Up On The Roof

What’s that man doing?

At the weekend, while I was enjoying Star Wars, someone else was enjoying himself in my kitchen. When I got home said creature had helped himself to the potatoes my sister bought me and, to show his gratitude, left me some small presents on the hob of my cooker. Not the black ones with a white speck that Geckos leave, these were all black and a bit smelly: the calling cards of a RAT!
I had someone put wire mesh over my chimneys last year. But he made a Kenyan job of it, which is to say there wasn’t enough mesh so he put it up anyway and made sure big gaping holes that were left were not visible from the ground, didn’t tie the bottom of the wire to the chimney tightly anyway and then asked me to add something to the already handsome remuneration I had promised him for the job.
From what I have seen so far, this attitude is sadly typical of Kenyans’ approach to work, and accounts in part for the crap situation the country is in.
So, this time, deflecting attacks from the thorn trees in my garden (something else to do with a Leatherman!) …
… I climbed up there myself.
Armed with the aforementioned multitool, a reel of wire and some mesh left over from building those wireless network reflectors…
… and tied those wires tight!
“Erm, how the devil do I get down?”


  1. natty Says:

    That shit attitude isn’t indigenous only to Kenya; New Orleans is famous for it. Except you end up paying a whole lot more money for the trouble.

    I met a girl from the Peace Corps in the tea shop the other day who had lived in Kenya. I asked if my theory that living in New Orleans was like living in Kenya was correct, and she said it certainly was, except the roads are actually better in Kenya. I’ll write you one of my diatribes on this later, as we’re getting ready to move house across town.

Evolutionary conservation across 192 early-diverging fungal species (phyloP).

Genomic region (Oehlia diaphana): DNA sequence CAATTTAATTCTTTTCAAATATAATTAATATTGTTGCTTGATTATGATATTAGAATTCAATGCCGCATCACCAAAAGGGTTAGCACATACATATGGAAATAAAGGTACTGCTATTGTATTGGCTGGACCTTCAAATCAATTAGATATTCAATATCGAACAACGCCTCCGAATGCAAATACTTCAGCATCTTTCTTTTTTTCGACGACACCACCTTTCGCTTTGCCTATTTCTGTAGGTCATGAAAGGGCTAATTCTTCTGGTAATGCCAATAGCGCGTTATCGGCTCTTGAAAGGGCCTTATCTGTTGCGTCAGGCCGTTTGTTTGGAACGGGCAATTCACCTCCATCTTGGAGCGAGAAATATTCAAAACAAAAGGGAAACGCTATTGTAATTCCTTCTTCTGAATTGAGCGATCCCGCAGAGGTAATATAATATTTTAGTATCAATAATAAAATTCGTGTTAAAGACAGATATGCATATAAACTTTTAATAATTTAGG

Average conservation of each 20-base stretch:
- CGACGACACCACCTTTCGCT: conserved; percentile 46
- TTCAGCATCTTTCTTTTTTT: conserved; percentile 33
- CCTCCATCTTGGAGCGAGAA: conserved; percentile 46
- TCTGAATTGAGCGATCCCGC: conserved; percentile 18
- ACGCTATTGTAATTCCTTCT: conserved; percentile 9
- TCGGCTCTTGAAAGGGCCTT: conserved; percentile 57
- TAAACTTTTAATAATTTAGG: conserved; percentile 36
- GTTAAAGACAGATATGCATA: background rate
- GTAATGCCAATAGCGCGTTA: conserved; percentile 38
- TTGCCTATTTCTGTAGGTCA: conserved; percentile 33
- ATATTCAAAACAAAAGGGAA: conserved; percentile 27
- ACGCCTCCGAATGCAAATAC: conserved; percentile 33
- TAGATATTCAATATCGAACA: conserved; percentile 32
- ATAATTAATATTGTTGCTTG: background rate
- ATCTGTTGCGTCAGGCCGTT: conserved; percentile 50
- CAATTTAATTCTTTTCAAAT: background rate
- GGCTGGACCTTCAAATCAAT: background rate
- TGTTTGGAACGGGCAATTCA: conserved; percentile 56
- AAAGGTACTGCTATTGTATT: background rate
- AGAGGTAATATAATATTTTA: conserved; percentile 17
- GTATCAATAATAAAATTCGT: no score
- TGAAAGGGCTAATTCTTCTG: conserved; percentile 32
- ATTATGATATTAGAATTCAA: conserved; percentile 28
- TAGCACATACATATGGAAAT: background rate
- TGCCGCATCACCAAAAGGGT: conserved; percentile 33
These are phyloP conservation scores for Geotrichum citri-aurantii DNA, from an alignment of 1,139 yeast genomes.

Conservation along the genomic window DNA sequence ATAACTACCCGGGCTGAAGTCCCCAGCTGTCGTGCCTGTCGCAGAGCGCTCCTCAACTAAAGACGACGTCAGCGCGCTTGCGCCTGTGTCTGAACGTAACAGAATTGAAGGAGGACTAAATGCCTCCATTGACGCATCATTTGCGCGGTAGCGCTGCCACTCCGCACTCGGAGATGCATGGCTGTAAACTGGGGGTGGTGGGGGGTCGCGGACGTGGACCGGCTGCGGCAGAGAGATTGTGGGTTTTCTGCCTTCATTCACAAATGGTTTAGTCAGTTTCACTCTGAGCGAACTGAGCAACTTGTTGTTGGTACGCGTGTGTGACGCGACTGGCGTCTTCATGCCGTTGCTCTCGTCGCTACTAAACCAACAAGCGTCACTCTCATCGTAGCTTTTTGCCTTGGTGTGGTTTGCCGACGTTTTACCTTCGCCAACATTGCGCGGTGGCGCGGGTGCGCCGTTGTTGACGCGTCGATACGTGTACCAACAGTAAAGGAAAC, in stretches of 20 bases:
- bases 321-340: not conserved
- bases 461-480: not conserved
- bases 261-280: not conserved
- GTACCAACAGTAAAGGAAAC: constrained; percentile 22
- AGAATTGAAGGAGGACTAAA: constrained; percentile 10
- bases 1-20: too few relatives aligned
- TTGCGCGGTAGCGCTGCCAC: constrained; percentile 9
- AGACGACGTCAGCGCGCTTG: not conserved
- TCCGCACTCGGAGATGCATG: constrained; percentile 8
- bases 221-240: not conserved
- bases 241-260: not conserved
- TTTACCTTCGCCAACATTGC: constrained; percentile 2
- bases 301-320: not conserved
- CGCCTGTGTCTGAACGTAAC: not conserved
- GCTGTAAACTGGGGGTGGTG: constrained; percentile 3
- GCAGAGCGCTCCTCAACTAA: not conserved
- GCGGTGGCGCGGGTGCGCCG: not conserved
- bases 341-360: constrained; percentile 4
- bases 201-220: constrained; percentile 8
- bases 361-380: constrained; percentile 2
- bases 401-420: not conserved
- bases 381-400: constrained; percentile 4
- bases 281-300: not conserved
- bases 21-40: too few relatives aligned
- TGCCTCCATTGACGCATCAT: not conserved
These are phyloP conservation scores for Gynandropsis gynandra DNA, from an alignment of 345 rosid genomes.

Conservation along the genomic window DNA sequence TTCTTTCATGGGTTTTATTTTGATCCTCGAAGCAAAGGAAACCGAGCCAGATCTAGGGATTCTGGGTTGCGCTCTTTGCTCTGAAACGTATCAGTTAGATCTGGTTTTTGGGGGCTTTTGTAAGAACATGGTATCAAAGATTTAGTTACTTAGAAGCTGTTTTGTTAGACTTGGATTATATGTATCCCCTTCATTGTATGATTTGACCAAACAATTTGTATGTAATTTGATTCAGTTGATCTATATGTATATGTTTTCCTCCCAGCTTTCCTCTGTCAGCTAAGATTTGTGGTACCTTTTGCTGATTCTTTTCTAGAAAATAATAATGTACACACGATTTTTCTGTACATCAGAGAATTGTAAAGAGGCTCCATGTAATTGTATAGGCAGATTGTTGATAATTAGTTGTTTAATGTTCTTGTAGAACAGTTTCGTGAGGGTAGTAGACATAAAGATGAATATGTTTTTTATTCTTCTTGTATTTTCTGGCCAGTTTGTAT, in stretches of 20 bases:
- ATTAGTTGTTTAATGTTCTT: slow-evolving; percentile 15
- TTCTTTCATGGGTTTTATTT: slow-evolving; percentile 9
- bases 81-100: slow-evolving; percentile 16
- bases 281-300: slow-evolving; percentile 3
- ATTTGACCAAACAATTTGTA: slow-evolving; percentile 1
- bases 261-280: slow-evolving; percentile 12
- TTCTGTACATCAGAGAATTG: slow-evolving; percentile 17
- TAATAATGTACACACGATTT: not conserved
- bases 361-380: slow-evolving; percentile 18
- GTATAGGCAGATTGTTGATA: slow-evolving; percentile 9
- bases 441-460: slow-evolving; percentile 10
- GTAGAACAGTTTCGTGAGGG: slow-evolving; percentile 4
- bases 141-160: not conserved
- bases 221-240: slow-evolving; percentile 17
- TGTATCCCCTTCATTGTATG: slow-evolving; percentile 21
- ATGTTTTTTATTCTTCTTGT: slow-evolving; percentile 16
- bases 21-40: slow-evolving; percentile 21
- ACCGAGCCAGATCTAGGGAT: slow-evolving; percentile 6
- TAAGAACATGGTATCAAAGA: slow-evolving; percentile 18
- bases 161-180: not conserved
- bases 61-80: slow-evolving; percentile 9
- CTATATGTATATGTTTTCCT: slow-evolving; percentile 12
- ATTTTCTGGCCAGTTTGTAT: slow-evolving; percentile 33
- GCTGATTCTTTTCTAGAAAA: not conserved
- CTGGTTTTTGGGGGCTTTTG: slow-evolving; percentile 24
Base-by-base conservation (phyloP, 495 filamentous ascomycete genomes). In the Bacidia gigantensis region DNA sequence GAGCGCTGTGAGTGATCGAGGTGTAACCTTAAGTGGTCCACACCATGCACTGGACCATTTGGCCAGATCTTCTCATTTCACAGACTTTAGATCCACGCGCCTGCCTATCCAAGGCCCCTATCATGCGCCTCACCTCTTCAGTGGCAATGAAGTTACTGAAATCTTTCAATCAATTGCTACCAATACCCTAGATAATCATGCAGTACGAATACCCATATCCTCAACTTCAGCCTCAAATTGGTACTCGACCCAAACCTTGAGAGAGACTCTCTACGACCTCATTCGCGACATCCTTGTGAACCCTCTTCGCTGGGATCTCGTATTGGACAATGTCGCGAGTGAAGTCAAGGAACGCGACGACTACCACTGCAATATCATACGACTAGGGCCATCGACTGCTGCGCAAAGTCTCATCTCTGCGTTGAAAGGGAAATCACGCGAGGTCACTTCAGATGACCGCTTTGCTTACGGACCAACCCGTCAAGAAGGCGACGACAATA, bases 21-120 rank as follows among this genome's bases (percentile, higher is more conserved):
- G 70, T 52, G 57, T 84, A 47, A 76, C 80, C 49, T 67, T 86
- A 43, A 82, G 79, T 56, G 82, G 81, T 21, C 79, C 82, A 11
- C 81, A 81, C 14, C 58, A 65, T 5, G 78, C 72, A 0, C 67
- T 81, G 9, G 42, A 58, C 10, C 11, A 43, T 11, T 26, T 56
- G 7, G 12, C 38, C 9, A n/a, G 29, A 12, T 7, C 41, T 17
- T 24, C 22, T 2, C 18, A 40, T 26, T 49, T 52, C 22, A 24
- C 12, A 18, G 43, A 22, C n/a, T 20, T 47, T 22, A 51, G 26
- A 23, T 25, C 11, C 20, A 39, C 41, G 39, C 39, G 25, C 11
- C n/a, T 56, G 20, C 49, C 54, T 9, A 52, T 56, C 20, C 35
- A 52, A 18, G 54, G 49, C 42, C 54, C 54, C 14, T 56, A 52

2. Chris Says:

    awww, and there was me looking at that mesh thinking it was some fabby new design of WiFi antenna…

    So the obvious step is to invent some mesh-based device that acts as BOTH a snake/rat/scorpion keeper-outer, AND a WiFi antenna! Perfect for Kenya (and possibly New Orleans)…

  3. natty Says:

    Ah, see, when we get rats (especially nutria), snakes and especially gators in our yards, we just shoot them.

  4. Eunice Says:

    Oh My I can only imagine what you had to go through. Ope you rem its Tala.
    I just hope that it wasn’t hot as always. :laugh:

  5. Mark Says:

    Hi Eunice!

    Welcome to BJ.com! Thanks for your comment.

    Sure its hot in Tala. In fact there have been a few cloudy days, but still its hot and me being from a cold(er) country, I am still sweating when the Kenyans around me are wearing their fleece jackets and woolley hats!

  6. fede Says:

    Who took these pictures????

  7. Mark Says:

    The photos were taken by my friend Jackson, another VSO volunteer from Uganda who works down the road from me in the village of Nguluni.

    For Eunice, I should point out that it’s no longer hot in Tala but cool and damp. Many locals are going about with big coats on and hoods up. I quite like it. It didn’t get this cold here this time last year but they tell me it’s normal and last year was unusually hot.

    Eunice, you’ll know next week when you land in Nairobi. Bring something warm to wear, Nairobi is always colder than Tala.